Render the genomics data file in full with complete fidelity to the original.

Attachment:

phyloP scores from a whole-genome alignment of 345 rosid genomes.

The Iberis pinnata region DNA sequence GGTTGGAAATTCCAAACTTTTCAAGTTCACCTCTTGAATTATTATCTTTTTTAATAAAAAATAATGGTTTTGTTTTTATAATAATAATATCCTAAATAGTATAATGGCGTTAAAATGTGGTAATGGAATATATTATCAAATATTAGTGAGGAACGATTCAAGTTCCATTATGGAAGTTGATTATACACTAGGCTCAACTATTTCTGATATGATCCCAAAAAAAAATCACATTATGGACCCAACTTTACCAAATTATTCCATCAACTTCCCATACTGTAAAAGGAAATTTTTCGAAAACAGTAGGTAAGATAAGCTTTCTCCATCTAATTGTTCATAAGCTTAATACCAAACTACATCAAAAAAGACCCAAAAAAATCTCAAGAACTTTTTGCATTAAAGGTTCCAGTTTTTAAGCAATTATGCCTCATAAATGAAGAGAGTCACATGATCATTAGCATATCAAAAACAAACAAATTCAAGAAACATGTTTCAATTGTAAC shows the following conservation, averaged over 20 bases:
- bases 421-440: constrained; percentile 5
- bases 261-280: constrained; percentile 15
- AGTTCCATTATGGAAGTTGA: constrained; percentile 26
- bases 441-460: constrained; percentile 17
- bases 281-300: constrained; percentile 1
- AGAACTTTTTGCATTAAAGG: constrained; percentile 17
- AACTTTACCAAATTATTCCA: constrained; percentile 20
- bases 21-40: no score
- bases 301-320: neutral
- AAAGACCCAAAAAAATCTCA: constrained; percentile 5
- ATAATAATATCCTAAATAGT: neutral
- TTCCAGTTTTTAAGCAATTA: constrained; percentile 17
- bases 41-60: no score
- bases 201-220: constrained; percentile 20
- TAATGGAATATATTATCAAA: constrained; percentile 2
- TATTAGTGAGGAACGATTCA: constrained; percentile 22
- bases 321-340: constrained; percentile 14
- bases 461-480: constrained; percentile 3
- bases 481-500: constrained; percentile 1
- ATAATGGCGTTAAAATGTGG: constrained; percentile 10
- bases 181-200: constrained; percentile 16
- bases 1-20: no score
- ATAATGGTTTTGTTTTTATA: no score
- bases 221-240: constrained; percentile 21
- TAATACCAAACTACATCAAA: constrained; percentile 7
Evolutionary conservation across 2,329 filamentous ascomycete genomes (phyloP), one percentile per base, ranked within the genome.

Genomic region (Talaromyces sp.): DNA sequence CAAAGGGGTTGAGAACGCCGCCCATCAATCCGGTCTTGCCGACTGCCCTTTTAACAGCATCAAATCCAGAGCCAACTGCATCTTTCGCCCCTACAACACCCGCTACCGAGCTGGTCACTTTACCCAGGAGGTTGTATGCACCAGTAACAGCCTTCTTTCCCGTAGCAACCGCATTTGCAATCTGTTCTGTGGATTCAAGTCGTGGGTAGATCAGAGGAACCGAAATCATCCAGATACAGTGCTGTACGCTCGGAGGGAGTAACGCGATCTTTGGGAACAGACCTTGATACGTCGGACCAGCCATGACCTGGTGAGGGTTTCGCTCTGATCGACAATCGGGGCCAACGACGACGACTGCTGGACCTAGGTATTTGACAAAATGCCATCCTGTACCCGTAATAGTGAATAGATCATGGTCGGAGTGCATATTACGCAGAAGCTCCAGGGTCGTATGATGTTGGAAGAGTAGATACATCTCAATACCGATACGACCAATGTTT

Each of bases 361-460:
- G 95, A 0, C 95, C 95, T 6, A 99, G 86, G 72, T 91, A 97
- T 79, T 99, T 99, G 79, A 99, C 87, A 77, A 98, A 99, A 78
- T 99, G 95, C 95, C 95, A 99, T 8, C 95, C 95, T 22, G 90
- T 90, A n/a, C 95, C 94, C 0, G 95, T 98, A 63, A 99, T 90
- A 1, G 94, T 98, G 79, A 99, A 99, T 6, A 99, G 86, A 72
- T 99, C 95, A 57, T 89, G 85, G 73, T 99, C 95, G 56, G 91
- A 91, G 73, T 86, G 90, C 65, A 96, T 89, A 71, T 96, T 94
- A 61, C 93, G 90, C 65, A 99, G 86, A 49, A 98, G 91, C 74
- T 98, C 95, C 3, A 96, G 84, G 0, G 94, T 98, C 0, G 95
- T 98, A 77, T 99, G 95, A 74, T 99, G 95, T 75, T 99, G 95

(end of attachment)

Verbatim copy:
phyloP scores from a whole-genome alignment of 345 rosid genomes.

The Iberis pinnata region DNA sequence GGTTGGAAATTCCAAACTTTTCAAGTTCACCTCTTGAATTATTATCTTTTTTAATAAAAAATAATGGTTTTGTTTTTATAATAATAATATCCTAAATAGTATAATGGCGTTAAAATGTGGTAATGGAATATATTATCAAATATTAGTGAGGAACGATTCAAGTTCCATTATGGAAGTTGATTATACACTAGGCTCAACTATTTCTGATATGATCCCAAAAAAAAATCACATTATGGACCCAACTTTACCAAATTATTCCATCAACTTCCCATACTGTAAAAGGAAATTTTTCGAAAACAGTAGGTAAGATAAGCTTTCTCCATCTAATTGTTCATAAGCTTAATACCAAACTACATCAAAAAAGACCCAAAAAAATCTCAAGAACTTTTTGCATTAAAGGTTCCAGTTTTTAAGCAATTATGCCTCATAAATGAAGAGAGTCACATGATCATTAGCATATCAAAAACAAACAAATTCAAGAAACATGTTTCAATTGTAAC shows the following conservation, averaged over 20 bases:
- bases 421-440: constrained; percentile 5
- bases 261-280: constrained; percentile 15
- AGTTCCATTATGGAAGTTGA: constrained; percentile 26
- bases 441-460: constrained; percentile 17
- bases 281-300: constrained; percentile 1
- AGAACTTTTTGCATTAAAGG: constrained; percentile 17
- AACTTTACCAAATTATTCCA: constrained; percentile 20
- bases 21-40: no score
- bases 301-320: neutral
- AAAGACCCAAAAAAATCTCA: constrained; percentile 5
- ATAATAATATCCTAAATAGT: neutral
- TTCCAGTTTTTAAGCAATTA: constrained; percentile 17
- bases 41-60: no score
- bases 201-220: constrained; percentile 20
- TAATGGAATATATTATCAAA: constrained; percentile 2
- TATTAGTGAGGAACGATTCA: constrained; percentile 22
- bases 321-340: constrained; percentile 14
- bases 461-480: constrained; percentile 3
- bases 481-500: constrained; percentile 1
- ATAATGGCGTTAAAATGTGG: constrained; percentile 10
- bases 181-200: constrained; percentile 16
- bases 1-20: no score
- ATAATGGTTTTGTTTTTATA: no score
- bases 221-240: constrained; percentile 21
- TAATACCAAACTACATCAAA: constrained; percentile 7
Evolutionary conservation across 2,329 filamentous ascomycete genomes (phyloP), one percentile per base, ranked within the genome.

Genomic region (Talaromyces sp.): DNA sequence CAAAGGGGTTGAGAACGCCGCCCATCAATCCGGTCTTGCCGACTGCCCTTTTAACAGCATCAAATCCAGAGCCAACTGCATCTTTCGCCCCTACAACACCCGCTACCGAGCTGGTCACTTTACCCAGGAGGTTGTATGCACCAGTAACAGCCTTCTTTCCCGTAGCAACCGCATTTGCAATCTGTTCTGTGGATTCAAGTCGTGGGTAGATCAGAGGAACCGAAATCATCCAGATACAGTGCTGTACGCTCGGAGGGAGTAACGCGATCTTTGGGAACAGACCTTGATACGTCGGACCAGCCATGACCTGGTGAGGGTTTCGCTCTGATCGACAATCGGGGCCAACGACGACGACTGCTGGACCTAGGTATTTGACAAAATGCCATCCTGTACCCGTAATAGTGAATAGATCATGGTCGGAGTGCATATTACGCAGAAGCTCCAGGGTCGTATGATGTTGGAAGAGTAGATACATCTCAATACCGATACGACCAATGTTT

Each of bases 361-460:
- G 95, A 0, C 95, C 95, T 6, A 99, G 86, G 72, T 91, A 97
- T 79, T 99, T 99, G 79, A 99, C 87, A 77, A 98, A 99, A 78
- T 99, G 95, C 95, C 95, A 99, T 8, C 95, C 95, T 22, G 90
- T 90, A n/a, C 95, C 94, C 0, G 95, T 98, A 63, A 99, T 90
- A 1, G 94, T 98, G 79, A 99, A 99, T 6, A 99, G 86, A 72
- T 99, C 95, A 57, T 89, G 85, G 73, T 99, C 95, G 56, G 91
- A 91, G 73, T 86, G 90, C 65, A 96, T 89, A 71, T 96, T 94
- A 61, C 93, G 90, C 65, A 99, G 86, A 49, A 98, G 91, C 74
- T 98, C 95, C 3, A 96, G 84, G 0, G 94, T 98, C 0, G 95
- T 98, A 77, T 99, G 95, A 74, T 99, G 95, T 75, T 99, G 95